8. 10:04
    Shohini Ghose A beginner's guide to quantum computing

    A quantum computer isn't just a more powerful version of the computers we use today; it's something else entirely, based on emerging scientific understanding — and more than a bit of uncertainty. Enter the quantum wonderland with TED Fellow Shohini Ghose and learn how this technology holds the potential to transform medicine, create unbreakable encryption and even teleport information.

  9. 8:37
    Tapiwa Chiwewe You don't have to be an expert to solve big problems

    Driving in Johannesburg one day, Tapiwa Chiwewe noticed an enormous cloud of air pollution hanging over the city. He was curious and concerned but not an environmental expert — so he did some research and discovered that nearly 14 percent of all deaths worldwide in 2012 were caused by household and ambient air pollution. With this knowledge and an urge to do something about it, Chiwewe and his colleagues developed a platform that uncovers trends in pollution and helps city planners make better decisions. "Sometimes just one fresh perspective, one new skill set, can make the conditions right for something remarkable to happen," Chiwewe says. "But you need to be bold enough to try."

  10. 7:15
    Supasorn Suwajanakorn Fake videos of real people — and how to spot them

    Do you think you're good at spotting fake videos, where famous people say things they've never said in real life? See how they're made in this astonishing talk and tech demo. Computer scientist Supasorn Suwajanakorn shows how, as a grad student, he used AI and 3D modeling to create photorealistic fake videos of people synced to audio. Learn more about both the ethical implications and the creative possibilities of this tech — and the steps being taken to fight against its misuse.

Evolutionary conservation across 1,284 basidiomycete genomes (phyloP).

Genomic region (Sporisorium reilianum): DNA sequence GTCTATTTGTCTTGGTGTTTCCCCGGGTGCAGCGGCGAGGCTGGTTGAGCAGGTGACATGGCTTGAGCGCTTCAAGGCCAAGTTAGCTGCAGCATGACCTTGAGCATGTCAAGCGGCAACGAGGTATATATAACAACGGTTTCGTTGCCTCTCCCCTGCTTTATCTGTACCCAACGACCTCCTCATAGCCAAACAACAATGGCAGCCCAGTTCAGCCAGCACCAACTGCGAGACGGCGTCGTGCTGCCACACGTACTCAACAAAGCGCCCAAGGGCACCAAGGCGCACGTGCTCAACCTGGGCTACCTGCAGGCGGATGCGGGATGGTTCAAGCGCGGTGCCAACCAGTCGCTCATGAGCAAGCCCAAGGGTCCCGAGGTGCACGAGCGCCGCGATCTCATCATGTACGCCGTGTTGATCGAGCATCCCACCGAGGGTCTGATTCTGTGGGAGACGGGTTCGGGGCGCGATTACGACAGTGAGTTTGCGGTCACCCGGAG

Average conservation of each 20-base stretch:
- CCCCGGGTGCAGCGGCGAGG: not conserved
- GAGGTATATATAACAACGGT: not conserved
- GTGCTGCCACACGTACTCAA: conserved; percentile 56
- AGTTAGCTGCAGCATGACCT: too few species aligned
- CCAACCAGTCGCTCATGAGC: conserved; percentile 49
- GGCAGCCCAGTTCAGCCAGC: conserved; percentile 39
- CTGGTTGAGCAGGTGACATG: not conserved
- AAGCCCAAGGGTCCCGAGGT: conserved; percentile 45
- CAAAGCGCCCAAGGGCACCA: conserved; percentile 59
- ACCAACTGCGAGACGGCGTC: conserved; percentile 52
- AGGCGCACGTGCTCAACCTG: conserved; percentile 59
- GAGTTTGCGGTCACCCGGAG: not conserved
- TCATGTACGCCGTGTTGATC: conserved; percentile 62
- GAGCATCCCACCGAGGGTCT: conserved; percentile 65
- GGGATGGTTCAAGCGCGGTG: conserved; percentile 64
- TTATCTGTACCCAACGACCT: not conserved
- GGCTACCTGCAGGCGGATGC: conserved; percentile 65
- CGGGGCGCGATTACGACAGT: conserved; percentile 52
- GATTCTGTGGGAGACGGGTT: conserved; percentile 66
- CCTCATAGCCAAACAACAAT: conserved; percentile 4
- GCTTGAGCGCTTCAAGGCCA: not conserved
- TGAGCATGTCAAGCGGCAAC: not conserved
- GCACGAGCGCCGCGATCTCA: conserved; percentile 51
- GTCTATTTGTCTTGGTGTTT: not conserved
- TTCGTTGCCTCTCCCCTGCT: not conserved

11. 8:44
    Joy Buolamwini How I'm fighting bias in algorithms

    MIT grad student Joy Buolamwini was working with facial analysis software when she noticed a problem: the software didn't detect her face — because the people who coded the algorithm hadn't taught it to identify a broad range of skin tones and facial structures. Now she's on a mission to fight bias in machine learning, a phenomenon she calls the "coded gaze." It's an eye-opening talk about the need for accountability in coding ... as algorithms take over more and more aspects of our lives.

  12. 5:20
    Sarah Parcak Archaeology from space

    In this short talk, TED Fellow Sarah Parcak introduces the field of "space archaeology" — using satellite images to search for clues to the lost sites of past civilizations.

  13. 12:22
    Chip Conley What baby boomers can learn from millennials at work — and vice versa

    For the first time ever, we have five generations in the workplace at the same time, says entrepreneur Chip Conley. What would happen if we got intentional about how we all work together? In this accessible talk, Conley shows how age diversity makes companies stronger and calls for different generations to mentor each other at work, with wisdom flowing from old to young and young to old alike.

  14. 12:10
    Kriti Sharma How to keep human bias out of AI

    AI algorithms make important decisions about you all the time — like how much you should pay for car insurance or whether or not you get that job interview. But what happens when these machines are built with human bias coded into their systems? Technologist Kriti Sharma explores how the lack of diversity in tech is creeping into our AI, offering three ways we can start making more ethical algorithms.